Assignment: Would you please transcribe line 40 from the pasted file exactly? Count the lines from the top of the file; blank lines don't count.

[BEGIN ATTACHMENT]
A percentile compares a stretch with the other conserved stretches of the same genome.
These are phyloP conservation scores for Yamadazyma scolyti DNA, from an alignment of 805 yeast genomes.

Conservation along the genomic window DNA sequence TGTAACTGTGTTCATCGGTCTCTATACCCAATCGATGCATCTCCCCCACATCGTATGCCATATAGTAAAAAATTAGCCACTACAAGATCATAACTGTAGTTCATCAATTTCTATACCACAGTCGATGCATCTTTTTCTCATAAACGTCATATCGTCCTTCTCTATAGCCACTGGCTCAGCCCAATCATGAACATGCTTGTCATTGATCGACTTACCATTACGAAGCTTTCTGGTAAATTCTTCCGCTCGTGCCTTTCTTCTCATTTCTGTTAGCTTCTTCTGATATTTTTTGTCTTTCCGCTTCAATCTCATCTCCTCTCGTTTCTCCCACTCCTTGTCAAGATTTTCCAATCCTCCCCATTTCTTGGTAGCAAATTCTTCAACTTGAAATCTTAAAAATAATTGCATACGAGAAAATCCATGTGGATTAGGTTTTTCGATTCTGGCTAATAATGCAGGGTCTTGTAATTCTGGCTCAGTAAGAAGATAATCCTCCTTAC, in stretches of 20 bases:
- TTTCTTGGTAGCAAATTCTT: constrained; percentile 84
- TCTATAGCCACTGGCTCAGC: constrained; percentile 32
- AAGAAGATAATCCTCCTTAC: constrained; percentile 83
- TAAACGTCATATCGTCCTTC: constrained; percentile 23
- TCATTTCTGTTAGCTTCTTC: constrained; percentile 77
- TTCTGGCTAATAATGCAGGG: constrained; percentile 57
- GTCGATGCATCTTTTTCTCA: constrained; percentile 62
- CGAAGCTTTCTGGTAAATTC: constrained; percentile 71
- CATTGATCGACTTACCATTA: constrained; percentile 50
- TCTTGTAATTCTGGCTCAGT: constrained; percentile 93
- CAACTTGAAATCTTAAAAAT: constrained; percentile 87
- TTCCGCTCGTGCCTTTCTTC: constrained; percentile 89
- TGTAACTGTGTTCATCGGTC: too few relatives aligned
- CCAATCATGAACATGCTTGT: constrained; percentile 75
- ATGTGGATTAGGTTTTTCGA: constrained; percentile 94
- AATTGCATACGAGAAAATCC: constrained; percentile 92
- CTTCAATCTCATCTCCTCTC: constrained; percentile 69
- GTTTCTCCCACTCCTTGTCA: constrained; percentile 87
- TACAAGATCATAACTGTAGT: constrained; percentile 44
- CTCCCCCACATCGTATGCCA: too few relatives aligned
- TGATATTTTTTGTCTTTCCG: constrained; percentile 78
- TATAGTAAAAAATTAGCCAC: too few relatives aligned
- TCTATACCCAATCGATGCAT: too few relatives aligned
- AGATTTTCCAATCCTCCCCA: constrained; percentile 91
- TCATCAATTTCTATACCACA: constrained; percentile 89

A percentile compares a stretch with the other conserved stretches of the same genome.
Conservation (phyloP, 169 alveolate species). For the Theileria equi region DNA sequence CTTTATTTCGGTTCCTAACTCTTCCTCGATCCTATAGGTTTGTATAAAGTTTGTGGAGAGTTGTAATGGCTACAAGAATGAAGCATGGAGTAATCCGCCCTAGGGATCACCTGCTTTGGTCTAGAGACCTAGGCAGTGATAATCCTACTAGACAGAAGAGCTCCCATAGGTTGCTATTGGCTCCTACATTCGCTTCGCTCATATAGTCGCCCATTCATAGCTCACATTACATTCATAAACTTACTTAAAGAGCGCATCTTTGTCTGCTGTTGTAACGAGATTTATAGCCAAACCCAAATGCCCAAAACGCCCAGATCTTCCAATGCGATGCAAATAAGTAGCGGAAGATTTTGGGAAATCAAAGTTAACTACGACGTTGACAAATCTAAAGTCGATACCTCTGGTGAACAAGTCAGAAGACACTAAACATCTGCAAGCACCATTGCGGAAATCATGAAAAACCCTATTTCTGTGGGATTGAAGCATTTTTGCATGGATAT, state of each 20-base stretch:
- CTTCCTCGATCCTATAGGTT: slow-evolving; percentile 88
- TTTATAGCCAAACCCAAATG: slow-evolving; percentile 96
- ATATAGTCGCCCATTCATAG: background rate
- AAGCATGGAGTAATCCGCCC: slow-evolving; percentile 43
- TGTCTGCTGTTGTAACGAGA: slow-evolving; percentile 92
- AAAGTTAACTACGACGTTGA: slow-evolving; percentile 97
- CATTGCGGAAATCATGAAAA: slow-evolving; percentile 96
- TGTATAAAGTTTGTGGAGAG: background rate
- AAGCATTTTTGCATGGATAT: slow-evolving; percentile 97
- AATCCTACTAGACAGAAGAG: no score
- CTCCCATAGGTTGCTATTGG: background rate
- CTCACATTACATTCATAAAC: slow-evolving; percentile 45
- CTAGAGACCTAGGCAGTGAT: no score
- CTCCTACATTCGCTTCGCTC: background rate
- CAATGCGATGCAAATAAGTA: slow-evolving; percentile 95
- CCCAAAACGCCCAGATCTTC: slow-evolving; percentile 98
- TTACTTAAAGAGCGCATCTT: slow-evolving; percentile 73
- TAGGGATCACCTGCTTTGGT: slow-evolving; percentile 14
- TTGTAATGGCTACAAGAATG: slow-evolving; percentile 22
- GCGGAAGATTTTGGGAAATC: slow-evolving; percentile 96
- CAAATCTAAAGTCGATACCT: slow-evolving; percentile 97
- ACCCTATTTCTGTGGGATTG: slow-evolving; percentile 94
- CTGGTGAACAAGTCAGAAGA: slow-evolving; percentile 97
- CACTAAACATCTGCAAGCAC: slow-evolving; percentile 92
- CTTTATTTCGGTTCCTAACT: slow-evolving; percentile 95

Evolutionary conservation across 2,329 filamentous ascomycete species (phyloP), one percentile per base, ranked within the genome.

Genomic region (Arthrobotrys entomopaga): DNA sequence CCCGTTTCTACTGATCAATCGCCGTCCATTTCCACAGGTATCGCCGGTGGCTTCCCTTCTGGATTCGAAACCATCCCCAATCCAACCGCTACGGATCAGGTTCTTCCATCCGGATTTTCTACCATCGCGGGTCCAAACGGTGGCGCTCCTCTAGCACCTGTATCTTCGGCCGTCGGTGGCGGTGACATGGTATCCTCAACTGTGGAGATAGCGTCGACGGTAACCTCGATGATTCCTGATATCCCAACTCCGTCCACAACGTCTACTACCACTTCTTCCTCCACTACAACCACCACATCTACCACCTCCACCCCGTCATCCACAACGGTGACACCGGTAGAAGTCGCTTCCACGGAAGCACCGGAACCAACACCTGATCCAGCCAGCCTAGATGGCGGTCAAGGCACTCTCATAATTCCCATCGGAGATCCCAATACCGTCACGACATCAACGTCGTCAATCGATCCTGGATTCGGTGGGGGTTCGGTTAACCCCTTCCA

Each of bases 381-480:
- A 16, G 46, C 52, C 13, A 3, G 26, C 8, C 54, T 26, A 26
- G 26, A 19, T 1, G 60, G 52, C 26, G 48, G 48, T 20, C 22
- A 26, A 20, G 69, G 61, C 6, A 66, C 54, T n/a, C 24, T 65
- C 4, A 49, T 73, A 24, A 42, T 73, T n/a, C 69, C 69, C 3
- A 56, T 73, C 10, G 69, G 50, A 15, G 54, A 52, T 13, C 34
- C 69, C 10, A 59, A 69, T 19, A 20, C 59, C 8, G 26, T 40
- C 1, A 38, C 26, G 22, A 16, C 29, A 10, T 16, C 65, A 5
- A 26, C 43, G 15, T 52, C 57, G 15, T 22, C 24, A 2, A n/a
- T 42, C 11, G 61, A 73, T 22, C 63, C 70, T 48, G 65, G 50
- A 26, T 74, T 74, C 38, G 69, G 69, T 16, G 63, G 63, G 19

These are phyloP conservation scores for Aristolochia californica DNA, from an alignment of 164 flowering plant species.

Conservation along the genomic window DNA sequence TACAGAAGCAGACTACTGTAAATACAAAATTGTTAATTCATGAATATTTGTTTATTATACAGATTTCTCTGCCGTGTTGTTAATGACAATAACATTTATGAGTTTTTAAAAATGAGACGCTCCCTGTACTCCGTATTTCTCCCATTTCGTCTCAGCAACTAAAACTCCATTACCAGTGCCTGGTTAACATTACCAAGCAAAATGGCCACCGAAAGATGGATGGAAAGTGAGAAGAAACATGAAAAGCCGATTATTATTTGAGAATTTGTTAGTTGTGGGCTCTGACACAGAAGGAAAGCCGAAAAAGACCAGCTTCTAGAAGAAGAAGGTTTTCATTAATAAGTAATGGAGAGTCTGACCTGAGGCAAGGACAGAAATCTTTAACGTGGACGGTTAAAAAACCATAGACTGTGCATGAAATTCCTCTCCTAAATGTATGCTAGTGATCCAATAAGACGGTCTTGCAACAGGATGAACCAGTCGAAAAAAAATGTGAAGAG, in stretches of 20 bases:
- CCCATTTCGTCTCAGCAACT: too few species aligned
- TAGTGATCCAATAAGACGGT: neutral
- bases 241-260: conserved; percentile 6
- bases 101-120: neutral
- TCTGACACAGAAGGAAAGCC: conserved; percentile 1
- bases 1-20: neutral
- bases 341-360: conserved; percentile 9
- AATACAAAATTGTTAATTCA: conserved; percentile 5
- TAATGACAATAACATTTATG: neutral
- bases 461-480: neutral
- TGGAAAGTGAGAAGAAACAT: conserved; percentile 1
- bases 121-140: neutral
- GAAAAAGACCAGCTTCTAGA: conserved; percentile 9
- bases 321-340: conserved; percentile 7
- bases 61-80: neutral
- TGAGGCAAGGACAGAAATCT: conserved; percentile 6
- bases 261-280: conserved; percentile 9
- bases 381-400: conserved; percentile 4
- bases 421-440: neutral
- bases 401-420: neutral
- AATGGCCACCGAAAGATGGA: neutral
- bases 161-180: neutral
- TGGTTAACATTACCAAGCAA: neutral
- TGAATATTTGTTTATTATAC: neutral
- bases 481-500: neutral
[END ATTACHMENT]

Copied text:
- AATCCTACTAGACAGAAGAG: no score